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Empowering Detroit's powerless with design

We're always happy to dig up press on Veronika Scott, who was featured in our recent IdeaLab speaker series in Ann Arbor. This time the words attached to her good deeds come courtesy of the New York Times. Here's an excerpt: 

Having graduated this past December, Ms. Scott has now founded the Empowerment Plan, a nonprofit company, where she is training and paying recently homeless women to produce the coats for those living on the streets. Already they have made 275 coats -- 100 of which have been given to homeless people in Detroit and two of which Ms. Scott gave to Occupy Wall Street supporters she met while visiting New York this winter.

Read the rest of it here.

Video stars: DetroitUnspun tunes into Data Driven Detroit

The pictures say it all. Well, no: Data Driven Detroit's Kurt Metzger and his charts say it all during episode 11 of DetroitUnspunTV. Plan to spend a good half hour getting an education on proper council re-districting that manages to keep the integrity of neighborhoods intact. Metzger knows his stuff.

Watch the video, commercial free, here.

'9 Businesses' highlights indie Detroit entrepreneurship

Screened last week at Eastern Market's Signal Return, the short film 9 Businesses aims to give a taste of how small business energy can help catalyze, revitalize and inspire neighborhood life.

Need some inspiration? Watch this.

Giddy up: Pony Ride nurtures creative life in Corktown

You heard? A group of outside the box investors, including Phil Cooley of Slows, purchased an 80-year-old factory on the corner of Vermont and Porter streets last spring and created a community empowerment project that enables artist and social innovators to get massive amounts of space at an affordable price. You probably did, since we ran this story about the Corktown incubator in November.

But that's OK, because it looks even better in this video clip. Roll the tape and check it out here.

Video: Phil Cooley's Pony Ride incubator hits the ground running

A dance group, a furniture-maker and an old-school typesetter from New York City -- they're all the newest tenants of Phil Cooley's Pony Ride, the Vermont St. space he bought for $100,000 with the idea of hatching an incubator for creators and innovators in Corktown.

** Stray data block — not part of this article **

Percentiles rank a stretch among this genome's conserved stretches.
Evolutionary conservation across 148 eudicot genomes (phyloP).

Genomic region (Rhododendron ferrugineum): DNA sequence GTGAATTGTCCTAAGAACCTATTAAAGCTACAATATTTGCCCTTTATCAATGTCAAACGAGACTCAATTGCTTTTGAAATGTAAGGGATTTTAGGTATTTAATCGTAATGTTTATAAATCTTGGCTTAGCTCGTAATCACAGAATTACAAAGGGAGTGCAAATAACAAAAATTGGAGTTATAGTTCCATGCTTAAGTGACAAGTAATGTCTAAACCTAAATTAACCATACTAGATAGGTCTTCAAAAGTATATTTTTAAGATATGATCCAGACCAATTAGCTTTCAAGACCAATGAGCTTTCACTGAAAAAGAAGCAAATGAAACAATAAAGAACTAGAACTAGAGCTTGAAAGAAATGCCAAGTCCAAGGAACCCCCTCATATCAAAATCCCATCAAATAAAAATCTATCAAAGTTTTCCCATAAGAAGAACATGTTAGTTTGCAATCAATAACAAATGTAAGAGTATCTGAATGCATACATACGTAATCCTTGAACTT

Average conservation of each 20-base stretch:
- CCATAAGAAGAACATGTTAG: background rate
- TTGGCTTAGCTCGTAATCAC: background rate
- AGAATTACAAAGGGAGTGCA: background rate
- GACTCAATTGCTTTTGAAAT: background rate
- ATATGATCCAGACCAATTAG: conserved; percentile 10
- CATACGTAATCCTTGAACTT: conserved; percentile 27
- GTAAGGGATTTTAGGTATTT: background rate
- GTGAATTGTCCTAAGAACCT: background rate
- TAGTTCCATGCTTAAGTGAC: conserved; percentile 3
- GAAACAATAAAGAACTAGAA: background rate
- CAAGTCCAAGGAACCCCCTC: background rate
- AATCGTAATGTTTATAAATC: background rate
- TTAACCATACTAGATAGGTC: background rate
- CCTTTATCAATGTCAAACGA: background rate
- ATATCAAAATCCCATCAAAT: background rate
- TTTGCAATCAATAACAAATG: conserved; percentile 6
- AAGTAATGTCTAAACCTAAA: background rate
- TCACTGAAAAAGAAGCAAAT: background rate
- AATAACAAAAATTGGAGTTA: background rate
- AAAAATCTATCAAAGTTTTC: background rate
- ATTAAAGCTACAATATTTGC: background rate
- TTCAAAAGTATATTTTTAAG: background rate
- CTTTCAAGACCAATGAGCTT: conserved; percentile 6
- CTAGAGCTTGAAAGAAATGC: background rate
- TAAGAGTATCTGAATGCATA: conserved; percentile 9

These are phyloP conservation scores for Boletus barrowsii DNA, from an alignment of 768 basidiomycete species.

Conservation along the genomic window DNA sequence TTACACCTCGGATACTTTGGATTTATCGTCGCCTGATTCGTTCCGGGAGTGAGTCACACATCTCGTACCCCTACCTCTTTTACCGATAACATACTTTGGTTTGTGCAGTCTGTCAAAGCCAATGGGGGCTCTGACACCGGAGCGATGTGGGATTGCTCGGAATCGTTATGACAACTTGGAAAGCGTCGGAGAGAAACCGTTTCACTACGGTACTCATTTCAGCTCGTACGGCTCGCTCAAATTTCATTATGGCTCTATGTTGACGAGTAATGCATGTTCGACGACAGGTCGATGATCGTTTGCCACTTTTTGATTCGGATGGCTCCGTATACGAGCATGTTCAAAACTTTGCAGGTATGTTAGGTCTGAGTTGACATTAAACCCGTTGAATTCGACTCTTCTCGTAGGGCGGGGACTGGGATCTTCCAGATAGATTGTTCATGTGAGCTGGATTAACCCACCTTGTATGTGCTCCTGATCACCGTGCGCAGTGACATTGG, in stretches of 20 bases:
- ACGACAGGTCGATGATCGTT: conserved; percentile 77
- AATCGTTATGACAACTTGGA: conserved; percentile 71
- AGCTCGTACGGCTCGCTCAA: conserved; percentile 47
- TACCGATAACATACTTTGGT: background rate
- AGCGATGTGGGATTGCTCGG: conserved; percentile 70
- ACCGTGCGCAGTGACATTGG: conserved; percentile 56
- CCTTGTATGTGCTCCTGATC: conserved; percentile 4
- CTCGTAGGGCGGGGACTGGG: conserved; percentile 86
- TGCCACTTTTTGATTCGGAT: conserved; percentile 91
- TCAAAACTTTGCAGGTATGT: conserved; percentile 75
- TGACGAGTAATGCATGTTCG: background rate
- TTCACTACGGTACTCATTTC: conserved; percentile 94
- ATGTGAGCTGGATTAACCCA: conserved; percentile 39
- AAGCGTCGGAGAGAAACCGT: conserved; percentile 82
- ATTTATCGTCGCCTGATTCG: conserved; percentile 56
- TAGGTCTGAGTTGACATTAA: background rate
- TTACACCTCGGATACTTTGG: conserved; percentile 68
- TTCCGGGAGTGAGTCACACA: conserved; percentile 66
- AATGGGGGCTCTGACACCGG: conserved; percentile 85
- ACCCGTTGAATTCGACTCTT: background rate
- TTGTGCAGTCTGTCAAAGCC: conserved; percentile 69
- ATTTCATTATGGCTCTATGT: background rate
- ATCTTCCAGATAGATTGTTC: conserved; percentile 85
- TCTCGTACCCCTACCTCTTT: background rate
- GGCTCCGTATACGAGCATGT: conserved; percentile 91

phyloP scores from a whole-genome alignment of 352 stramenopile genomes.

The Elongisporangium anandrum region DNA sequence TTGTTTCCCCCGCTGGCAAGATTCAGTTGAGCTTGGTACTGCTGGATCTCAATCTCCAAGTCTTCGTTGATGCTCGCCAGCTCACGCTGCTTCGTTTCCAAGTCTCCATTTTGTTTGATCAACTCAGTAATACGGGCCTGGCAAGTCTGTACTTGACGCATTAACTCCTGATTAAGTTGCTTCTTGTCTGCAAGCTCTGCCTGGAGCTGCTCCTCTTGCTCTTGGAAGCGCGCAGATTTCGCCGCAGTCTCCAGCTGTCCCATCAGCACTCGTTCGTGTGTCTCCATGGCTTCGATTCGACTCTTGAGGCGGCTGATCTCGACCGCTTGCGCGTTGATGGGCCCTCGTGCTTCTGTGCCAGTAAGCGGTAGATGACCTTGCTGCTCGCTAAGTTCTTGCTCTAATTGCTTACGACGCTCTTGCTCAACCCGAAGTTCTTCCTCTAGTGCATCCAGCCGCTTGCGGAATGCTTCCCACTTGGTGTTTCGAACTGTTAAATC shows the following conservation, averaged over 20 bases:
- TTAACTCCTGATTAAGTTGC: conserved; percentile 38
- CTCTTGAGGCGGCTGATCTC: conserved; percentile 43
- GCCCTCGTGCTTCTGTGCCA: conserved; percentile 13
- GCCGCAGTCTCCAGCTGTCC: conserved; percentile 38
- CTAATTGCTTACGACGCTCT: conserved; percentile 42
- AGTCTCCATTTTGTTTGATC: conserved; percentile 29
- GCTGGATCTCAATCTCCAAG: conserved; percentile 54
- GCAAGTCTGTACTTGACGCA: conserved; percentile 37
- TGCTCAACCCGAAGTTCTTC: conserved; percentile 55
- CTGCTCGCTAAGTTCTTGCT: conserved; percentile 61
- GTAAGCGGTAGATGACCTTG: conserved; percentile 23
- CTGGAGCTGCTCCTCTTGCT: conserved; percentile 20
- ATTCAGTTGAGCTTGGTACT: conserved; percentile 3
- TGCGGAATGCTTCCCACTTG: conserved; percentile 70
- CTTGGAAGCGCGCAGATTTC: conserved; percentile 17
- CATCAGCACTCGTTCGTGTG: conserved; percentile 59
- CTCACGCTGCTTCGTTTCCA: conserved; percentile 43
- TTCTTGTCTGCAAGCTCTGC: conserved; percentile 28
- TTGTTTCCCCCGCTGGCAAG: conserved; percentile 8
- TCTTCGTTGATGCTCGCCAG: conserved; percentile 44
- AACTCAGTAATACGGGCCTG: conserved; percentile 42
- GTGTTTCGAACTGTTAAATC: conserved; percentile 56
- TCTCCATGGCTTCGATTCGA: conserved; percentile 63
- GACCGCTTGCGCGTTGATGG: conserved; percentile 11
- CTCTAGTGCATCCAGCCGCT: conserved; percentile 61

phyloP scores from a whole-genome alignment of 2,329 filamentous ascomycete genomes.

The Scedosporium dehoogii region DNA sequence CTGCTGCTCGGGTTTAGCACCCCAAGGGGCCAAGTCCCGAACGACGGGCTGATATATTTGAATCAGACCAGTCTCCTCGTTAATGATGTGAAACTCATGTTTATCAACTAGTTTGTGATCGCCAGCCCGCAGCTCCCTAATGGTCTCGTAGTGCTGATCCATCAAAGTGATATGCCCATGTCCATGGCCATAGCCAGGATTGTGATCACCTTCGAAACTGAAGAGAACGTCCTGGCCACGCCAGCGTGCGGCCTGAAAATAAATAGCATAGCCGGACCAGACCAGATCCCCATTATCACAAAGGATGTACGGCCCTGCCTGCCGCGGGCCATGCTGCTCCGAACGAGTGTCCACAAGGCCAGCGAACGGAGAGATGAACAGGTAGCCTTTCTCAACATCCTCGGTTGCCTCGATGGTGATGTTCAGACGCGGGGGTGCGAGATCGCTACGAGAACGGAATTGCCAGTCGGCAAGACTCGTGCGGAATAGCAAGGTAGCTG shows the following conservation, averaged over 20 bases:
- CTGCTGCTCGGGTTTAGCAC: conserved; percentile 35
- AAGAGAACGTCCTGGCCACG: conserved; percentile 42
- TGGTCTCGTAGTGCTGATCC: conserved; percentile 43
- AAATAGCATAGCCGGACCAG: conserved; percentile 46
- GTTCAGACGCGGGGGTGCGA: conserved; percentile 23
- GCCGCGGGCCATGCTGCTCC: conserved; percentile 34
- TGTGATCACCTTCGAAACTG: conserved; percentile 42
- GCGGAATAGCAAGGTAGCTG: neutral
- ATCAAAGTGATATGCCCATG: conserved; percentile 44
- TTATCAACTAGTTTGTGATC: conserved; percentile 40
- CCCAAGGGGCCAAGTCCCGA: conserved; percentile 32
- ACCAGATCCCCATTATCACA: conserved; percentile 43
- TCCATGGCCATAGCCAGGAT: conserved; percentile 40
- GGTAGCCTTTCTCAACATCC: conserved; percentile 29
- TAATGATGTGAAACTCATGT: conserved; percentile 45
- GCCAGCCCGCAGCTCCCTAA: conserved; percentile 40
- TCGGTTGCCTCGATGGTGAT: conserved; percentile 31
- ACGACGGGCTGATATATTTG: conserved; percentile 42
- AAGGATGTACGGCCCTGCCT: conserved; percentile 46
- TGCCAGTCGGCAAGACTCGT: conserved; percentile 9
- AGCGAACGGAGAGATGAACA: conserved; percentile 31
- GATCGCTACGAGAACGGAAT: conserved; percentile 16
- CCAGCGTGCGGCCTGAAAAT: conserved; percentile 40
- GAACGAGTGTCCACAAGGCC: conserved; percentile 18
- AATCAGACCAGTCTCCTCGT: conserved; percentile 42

Check out this video to hear Cooley talk about the 30,000 sq. ft. building -- and the community they're building inside.

Excerpt:

But perhaps the most interesting aspect is watching this patchwork group of entrepreneurs pitch in to restore the building, a microcosm of what could potentially save the city.

Click here to watch.

Upstart Boat Magazine creates Detroit issue

It was a lazy month for London ad agency owners Davey and Erin Spens. The pair, fascinated by magazines and travel, took an unusual vacation -- renting an office in Sarajevo, bringing their two coworkers along to pen a magazine offering readers a true glimpse of the formerly war-torn city.

After some help from writer Dave Eggers, who introduced the first issue of Boat Magazine with one of his short stories, the pair are at it again. They came to Detroit to produce their second issue -- a $12 "antidote to lazy journalism," printed on beautiful matte paper, with an article from Jeffrey Eugenides and interviews with Ben Wallace, Alex Winston and Jessica Hernandez.

We found one excerpt, a photo essay on Detroit food, in The Guardian:

We headed down there on a Saturday morning to find a bustling area filled with vegetable stalls, and thousands of people from all over Detroit and the surrounding states shopping for produce for home or business. The must-haves are the ribs from Berts, but we were as taken by the market across the freeway, with its walls painted in murals of meat, fish and cheese, which are sold inside.

Buy it here
.

Detroit, an artistic paradise

This LA Times' trip to Detroit found an "artistic haven" of old structures, committed art dealers and vibrant examples of how community and culture intersect.

From the DIA, which the writer calls "America's most overlooked major museum," to the sculpture park outside the College for Creative Studies, and even a stop at Heidelberg, this travelogue details a city teeming with creativity. Russell St. Deli, Cafe D'Mongo's, Cass Cafe, and yes, Slows, were a few of the destinations the LA Times raved about.

Excerpt:

When I asked his inspiration, Guyton responded with questions of his own: "What is art today?" "Does it have to be in a museum?" "How do you revitalize a neighborhood?" "How do you get people to come to Detroit despite what they've heard?"

One of Guyton's motifs is New York taxis, painted on plywood boards. "A lot of people think you have to go to New York to make it," he said. "I'm saying I can make it right here, and I will. Watch me. I'm just getting started."

Find out more here.

Imagination Station outpost skirts demolition -- for now

Tensions between city officials and artists over building demolitions are at heart in this article chronicling the Imagination Station's continued work to save a blighted Corktown property near the Michigan Central Depot from demolition.

The home in question featured an installation by artist Catie Newell, which was deconstructed for Grand Rapids' annual Art Prize competition (it won a juried award). The city's given Imagination Station more time to create a plan to fix the property before it's scheduled for demolition.

Excerpt:

DeBruyn was among the group of community activists who bought the Imagination Station homes on 14th Street, next to Roosevelt Park, at the request of the Wayne County Nuisance Abatement Program. They paid $500 apiece, plus back taxes. "So much of the art inspired in this town is inspired by the blight," DeBruyn said. "We are part of the movement that's trying to do something positive about it."

Get more here.

Honor + Folly bed and breakfast -- coming soon

Detroit's newest bed-and-breakfast will offer guests a dose of original style along with their pillow and key.

Meghan McEwen, founder of the amazingly cool DesignTripper blog, posted a few thoughts on her latest venture, Honor + Folly, which will bring the inn concept to Corktown's Michigan Ave.